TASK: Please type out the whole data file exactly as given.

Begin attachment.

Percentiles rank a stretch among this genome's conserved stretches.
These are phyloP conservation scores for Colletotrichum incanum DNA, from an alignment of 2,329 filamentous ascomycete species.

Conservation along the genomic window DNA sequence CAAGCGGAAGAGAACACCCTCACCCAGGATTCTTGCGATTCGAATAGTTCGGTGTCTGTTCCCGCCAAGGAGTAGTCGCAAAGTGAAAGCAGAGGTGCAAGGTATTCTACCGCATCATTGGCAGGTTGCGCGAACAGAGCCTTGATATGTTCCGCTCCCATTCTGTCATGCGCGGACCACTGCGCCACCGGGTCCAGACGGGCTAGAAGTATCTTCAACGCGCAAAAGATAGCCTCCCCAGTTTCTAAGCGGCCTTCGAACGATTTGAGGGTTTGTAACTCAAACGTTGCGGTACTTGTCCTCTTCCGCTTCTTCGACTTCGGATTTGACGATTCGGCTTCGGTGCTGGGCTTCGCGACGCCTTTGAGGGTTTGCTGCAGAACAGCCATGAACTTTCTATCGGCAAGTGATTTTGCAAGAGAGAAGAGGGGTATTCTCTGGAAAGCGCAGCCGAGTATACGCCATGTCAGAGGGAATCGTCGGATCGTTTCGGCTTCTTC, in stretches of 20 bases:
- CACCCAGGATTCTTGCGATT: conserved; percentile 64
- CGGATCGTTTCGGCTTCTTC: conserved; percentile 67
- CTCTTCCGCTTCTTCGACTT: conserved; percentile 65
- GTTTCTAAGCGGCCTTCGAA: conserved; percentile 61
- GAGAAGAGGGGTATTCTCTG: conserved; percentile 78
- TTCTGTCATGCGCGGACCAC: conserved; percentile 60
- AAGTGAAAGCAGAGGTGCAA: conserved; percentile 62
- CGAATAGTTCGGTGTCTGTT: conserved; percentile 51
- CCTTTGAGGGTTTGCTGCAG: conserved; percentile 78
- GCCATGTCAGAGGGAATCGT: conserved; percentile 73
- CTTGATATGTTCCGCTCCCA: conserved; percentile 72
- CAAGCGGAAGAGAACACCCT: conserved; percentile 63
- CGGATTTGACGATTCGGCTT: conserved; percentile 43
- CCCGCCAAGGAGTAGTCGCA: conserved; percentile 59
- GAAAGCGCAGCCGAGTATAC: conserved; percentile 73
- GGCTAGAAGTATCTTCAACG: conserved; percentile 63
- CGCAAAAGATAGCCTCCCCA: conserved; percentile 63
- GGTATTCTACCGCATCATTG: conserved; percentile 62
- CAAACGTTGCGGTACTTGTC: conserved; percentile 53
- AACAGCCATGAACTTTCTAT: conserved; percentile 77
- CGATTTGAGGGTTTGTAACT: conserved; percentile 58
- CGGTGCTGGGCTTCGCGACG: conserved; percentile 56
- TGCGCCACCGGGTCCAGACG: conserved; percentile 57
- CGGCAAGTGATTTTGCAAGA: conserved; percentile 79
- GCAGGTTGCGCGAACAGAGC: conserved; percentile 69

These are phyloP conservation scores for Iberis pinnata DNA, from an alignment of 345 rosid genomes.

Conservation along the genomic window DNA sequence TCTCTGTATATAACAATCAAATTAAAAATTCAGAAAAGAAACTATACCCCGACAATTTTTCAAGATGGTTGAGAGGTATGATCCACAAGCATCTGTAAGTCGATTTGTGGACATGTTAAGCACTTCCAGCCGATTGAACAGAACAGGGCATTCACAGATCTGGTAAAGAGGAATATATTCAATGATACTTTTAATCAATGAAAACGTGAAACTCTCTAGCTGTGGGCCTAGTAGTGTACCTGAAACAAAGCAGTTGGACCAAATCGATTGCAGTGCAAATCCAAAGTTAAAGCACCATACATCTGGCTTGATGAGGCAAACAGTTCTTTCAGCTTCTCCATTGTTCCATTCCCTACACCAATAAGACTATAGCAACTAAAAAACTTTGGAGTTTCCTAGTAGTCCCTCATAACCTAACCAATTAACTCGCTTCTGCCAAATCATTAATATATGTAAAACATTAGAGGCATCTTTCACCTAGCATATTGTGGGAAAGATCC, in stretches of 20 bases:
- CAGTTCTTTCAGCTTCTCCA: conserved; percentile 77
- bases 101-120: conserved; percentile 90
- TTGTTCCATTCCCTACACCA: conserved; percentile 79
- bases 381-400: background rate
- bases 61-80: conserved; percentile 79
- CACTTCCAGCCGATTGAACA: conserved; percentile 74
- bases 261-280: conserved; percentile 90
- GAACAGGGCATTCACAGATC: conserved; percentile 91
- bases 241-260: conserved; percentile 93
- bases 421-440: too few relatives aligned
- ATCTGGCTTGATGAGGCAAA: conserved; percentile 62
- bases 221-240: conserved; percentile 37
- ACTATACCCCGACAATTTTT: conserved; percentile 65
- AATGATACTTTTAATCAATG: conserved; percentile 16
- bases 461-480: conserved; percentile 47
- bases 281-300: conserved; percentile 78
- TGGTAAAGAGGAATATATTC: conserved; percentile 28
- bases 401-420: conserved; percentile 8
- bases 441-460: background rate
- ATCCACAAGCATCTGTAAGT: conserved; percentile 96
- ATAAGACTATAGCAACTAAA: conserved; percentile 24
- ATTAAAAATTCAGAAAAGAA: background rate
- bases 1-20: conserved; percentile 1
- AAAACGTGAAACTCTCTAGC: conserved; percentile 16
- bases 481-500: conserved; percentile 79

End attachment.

Percentiles rank a stretch among this genome's conserved stretches.
These are phyloP conservation scores for Colletotrichum incanum DNA, from an alignment of 2,329 filamentous ascomycete species.

Conservation along the genomic window DNA sequence CAAGCGGAAGAGAACACCCTCACCCAGGATTCTTGCGATTCGAATAGTTCGGTGTCTGTTCCCGCCAAGGAGTAGTCGCAAAGTGAAAGCAGAGGTGCAAGGTATTCTACCGCATCATTGGCAGGTTGCGCGAACAGAGCCTTGATATGTTCCGCTCCCATTCTGTCATGCGCGGACCACTGCGCCACCGGGTCCAGACGGGCTAGAAGTATCTTCAACGCGCAAAAGATAGCCTCCCCAGTTTCTAAGCGGCCTTCGAACGATTTGAGGGTTTGTAACTCAAACGTTGCGGTACTTGTCCTCTTCCGCTTCTTCGACTTCGGATTTGACGATTCGGCTTCGGTGCTGGGCTTCGCGACGCCTTTGAGGGTTTGCTGCAGAACAGCCATGAACTTTCTATCGGCAAGTGATTTTGCAAGAGAGAAGAGGGGTATTCTCTGGAAAGCGCAGCCGAGTATACGCCATGTCAGAGGGAATCGTCGGATCGTTTCGGCTTCTTC, in stretches of 20 bases:
- CACCCAGGATTCTTGCGATT: conserved; percentile 64
- CGGATCGTTTCGGCTTCTTC: conserved; percentile 67
- CTCTTCCGCTTCTTCGACTT: conserved; percentile 65
- GTTTCTAAGCGGCCTTCGAA: conserved; percentile 61
- GAGAAGAGGGGTATTCTCTG: conserved; percentile 78
- TTCTGTCATGCGCGGACCAC: conserved; percentile 60
- AAGTGAAAGCAGAGGTGCAA: conserved; percentile 62
- CGAATAGTTCGGTGTCTGTT: conserved; percentile 51
- CCTTTGAGGGTTTGCTGCAG: conserved; percentile 78
- GCCATGTCAGAGGGAATCGT: conserved; percentile 73
- CTTGATATGTTCCGCTCCCA: conserved; percentile 72
- CAAGCGGAAGAGAACACCCT: conserved; percentile 63
- CGGATTTGACGATTCGGCTT: conserved; percentile 43
- CCCGCCAAGGAGTAGTCGCA: conserved; percentile 59
- GAAAGCGCAGCCGAGTATAC: conserved; percentile 73
- GGCTAGAAGTATCTTCAACG: conserved; percentile 63
- CGCAAAAGATAGCCTCCCCA: conserved; percentile 63
- GGTATTCTACCGCATCATTG: conserved; percentile 62
- CAAACGTTGCGGTACTTGTC: conserved; percentile 53
- AACAGCCATGAACTTTCTAT: conserved; percentile 77
- CGATTTGAGGGTTTGTAACT: conserved; percentile 58
- CGGTGCTGGGCTTCGCGACG: conserved; percentile 56
- TGCGCCACCGGGTCCAGACG: conserved; percentile 57
- CGGCAAGTGATTTTGCAAGA: conserved; percentile 79
- GCAGGTTGCGCGAACAGAGC: conserved; percentile 69

These are phyloP conservation scores for Iberis pinnata DNA, from an alignment of 345 rosid genomes.

Conservation along the genomic window DNA sequence TCTCTGTATATAACAATCAAATTAAAAATTCAGAAAAGAAACTATACCCCGACAATTTTTCAAGATGGTTGAGAGGTATGATCCACAAGCATCTGTAAGTCGATTTGTGGACATGTTAAGCACTTCCAGCCGATTGAACAGAACAGGGCATTCACAGATCTGGTAAAGAGGAATATATTCAATGATACTTTTAATCAATGAAAACGTGAAACTCTCTAGCTGTGGGCCTAGTAGTGTACCTGAAACAAAGCAGTTGGACCAAATCGATTGCAGTGCAAATCCAAAGTTAAAGCACCATACATCTGGCTTGATGAGGCAAACAGTTCTTTCAGCTTCTCCATTGTTCCATTCCCTACACCAATAAGACTATAGCAACTAAAAAACTTTGGAGTTTCCTAGTAGTCCCTCATAACCTAACCAATTAACTCGCTTCTGCCAAATCATTAATATATGTAAAACATTAGAGGCATCTTTCACCTAGCATATTGTGGGAAAGATCC, in stretches of 20 bases:
- CAGTTCTTTCAGCTTCTCCA: conserved; percentile 77
- bases 101-120: conserved; percentile 90
- TTGTTCCATTCCCTACACCA: conserved; percentile 79
- bases 381-400: background rate
- bases 61-80: conserved; percentile 79
- CACTTCCAGCCGATTGAACA: conserved; percentile 74
- bases 261-280: conserved; percentile 90
- GAACAGGGCATTCACAGATC: conserved; percentile 91
- bases 241-260: conserved; percentile 93
- bases 421-440: too few relatives aligned
- ATCTGGCTTGATGAGGCAAA: conserved; percentile 62
- bases 221-240: conserved; percentile 37
- ACTATACCCCGACAATTTTT: conserved; percentile 65
- AATGATACTTTTAATCAATG: conserved; percentile 16
- bases 461-480: conserved; percentile 47
- bases 281-300: conserved; percentile 78
- TGGTAAAGAGGAATATATTC: conserved; percentile 28
- bases 401-420: conserved; percentile 8
- bases 441-460: background rate
- ATCCACAAGCATCTGTAAGT: conserved; percentile 96
- ATAAGACTATAGCAACTAAA: conserved; percentile 24
- ATTAAAAATTCAGAAAAGAA: background rate
- bases 1-20: conserved; percentile 1
- AAAACGTGAAACTCTCTAGC: conserved; percentile 16
- bases 481-500: conserved; percentile 79